All four of the Estonian CWC individuals could be assigned to the R1a-Z645 sub-clade of hg R1a-M417 which together with N is one of the most common Y chromosome haplogroups in present-day Estonians (33%)  . Importantly, this R1a lineage is only distantly related to the R1a5 lineage we found in the CCC sample. The finding of high frequency of R1a-M417 in Estonian CWC samples is consistent with the observations made for other Corded Ware sites that, along with Late Bronze Age remains associated with Sintashta Culture, also show high frequency of hg R1a-M417 [2,25]. ... The coalescent time for the R1a-Z645 clade, estimated from modern data at 5,400 yr BP (95% CI 4,950–6,000) 43 , predates the time when the CWC individuals carrying the R1a-Z645 lineages lived in Estonia (4,000–4,800 yr BP). The fact that all four of the CWC male individuals from two distinct sites in Estonia belonged to this recently expanded R1a branch, different from the one carried by CCC, suggests that admixture between CWC farmers and CCC hunter-gatherers may have been limited at least in the male lineages during the early stages of farming in Estonia.Now, can anyone explain to me how the authors came to this conclusion? Was it based on their ADMIXTURE output?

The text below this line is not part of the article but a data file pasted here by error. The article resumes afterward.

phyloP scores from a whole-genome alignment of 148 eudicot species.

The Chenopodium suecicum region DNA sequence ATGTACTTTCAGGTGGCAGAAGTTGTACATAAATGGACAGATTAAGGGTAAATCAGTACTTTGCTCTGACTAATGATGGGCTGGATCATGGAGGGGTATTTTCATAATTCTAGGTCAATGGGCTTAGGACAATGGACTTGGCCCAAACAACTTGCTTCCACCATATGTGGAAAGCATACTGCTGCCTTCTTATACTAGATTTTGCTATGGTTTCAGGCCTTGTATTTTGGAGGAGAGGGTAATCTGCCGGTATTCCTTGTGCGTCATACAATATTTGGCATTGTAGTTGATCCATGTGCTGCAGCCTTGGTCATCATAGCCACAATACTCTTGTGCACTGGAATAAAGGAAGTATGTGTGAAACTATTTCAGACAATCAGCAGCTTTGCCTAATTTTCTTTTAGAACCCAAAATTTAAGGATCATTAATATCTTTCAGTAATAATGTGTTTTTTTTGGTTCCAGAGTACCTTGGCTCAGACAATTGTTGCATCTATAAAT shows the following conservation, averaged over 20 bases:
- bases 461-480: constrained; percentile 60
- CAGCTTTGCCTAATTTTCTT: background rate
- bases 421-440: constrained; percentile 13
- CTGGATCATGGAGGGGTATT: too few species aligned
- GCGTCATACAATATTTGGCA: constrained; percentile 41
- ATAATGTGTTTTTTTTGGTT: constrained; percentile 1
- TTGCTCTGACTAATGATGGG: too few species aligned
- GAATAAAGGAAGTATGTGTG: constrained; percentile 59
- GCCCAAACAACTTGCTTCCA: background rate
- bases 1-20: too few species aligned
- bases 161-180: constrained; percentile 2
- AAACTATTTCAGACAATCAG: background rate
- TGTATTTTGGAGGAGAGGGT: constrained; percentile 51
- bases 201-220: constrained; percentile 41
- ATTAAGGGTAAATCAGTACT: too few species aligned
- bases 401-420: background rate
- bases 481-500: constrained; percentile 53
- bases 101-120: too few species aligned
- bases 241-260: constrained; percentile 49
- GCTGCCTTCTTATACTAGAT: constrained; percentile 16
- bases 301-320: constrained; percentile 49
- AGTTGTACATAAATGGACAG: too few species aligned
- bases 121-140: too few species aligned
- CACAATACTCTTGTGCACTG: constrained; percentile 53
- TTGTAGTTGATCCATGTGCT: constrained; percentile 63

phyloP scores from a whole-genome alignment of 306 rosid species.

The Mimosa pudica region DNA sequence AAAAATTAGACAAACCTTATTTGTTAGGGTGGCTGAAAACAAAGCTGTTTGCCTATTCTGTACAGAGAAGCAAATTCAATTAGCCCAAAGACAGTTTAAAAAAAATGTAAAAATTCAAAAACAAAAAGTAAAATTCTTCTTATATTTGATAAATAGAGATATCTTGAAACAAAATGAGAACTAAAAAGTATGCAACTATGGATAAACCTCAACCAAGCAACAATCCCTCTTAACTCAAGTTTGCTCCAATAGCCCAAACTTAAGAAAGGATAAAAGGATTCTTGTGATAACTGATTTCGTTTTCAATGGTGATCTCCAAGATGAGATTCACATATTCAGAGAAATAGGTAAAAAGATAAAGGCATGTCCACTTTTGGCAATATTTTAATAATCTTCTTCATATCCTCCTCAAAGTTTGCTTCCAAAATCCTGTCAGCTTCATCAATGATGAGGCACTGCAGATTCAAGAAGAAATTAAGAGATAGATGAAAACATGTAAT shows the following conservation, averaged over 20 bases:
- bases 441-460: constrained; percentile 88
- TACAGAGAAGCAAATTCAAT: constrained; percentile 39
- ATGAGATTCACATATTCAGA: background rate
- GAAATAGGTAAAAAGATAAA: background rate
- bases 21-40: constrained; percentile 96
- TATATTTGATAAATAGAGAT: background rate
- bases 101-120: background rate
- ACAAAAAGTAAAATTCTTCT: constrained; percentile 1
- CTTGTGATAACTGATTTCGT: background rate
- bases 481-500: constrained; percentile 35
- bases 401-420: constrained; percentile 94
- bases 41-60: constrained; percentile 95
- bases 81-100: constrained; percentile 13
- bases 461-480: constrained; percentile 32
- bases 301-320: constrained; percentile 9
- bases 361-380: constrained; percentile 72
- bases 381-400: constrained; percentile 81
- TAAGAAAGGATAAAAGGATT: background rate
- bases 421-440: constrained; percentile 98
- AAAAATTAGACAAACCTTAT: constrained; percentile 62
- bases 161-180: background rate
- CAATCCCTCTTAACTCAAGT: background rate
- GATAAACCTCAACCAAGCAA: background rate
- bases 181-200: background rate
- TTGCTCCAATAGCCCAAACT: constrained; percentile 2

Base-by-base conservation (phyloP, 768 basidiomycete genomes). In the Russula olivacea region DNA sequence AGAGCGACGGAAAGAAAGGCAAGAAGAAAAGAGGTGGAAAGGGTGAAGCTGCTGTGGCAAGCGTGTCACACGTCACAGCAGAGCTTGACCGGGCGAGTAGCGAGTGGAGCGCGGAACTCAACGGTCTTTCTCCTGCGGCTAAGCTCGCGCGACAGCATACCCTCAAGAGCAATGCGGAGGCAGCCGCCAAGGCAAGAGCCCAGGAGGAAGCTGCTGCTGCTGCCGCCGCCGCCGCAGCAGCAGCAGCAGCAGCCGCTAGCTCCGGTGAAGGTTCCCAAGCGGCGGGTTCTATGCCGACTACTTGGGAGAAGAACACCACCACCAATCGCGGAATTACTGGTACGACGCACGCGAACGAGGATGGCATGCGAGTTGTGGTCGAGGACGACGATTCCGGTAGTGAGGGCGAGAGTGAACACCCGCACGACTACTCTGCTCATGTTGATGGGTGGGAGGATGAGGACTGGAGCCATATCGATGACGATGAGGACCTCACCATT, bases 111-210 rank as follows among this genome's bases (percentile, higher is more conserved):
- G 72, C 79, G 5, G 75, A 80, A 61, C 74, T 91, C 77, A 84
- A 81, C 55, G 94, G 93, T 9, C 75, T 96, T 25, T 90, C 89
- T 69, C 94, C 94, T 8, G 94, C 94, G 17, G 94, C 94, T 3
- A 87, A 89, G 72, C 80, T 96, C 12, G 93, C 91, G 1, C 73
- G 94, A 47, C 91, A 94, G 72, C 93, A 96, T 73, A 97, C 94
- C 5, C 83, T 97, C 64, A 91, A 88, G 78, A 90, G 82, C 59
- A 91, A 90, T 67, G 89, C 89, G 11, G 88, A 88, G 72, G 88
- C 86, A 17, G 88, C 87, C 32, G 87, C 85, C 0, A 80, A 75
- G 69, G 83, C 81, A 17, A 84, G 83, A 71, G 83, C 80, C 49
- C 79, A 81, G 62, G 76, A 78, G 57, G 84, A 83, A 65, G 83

Furthermore, the presence of a genetic component associated with Caucasus hunter-gatherers and later with people representing the Yamnaya Culture in Eastern hunter-gatherers and Estonian CCC individuals means that the expansion of the CWC cannot be seen as the sole means for the spread of this genetic component, at least in Eastern Europe.If it is indeed based on ADMIXTURE, then they really need to back it up with some robust formal stats and qpAdm, because ADMIXTURE is not a formal mixture test. Moreover, they used the projection (P) option in their ADMIXTURE analysis. I'm not a huge fan of this option when running fine scale intra-continental analyses, because I find that it usually results in severe projection bias. In other words, the test samples are treated differently from the reference samples, and essentially show results that they shouldn't. Speaking of projection bias, I'm quite certain that their Principal Component Analysis (PCA) suffers from it. The ancient samples look like they're being pulled into the middle of the plot, so much so that one of the foragers basically clusters with modern-day Lithuanians, while the CWC individuals appear too western. They need to fix this. Extensive farming in Estonia started through a sex-biased migration from the Steppe, bioRxiv, March 2, 2017, doi: https://doi.org/10.1101/112714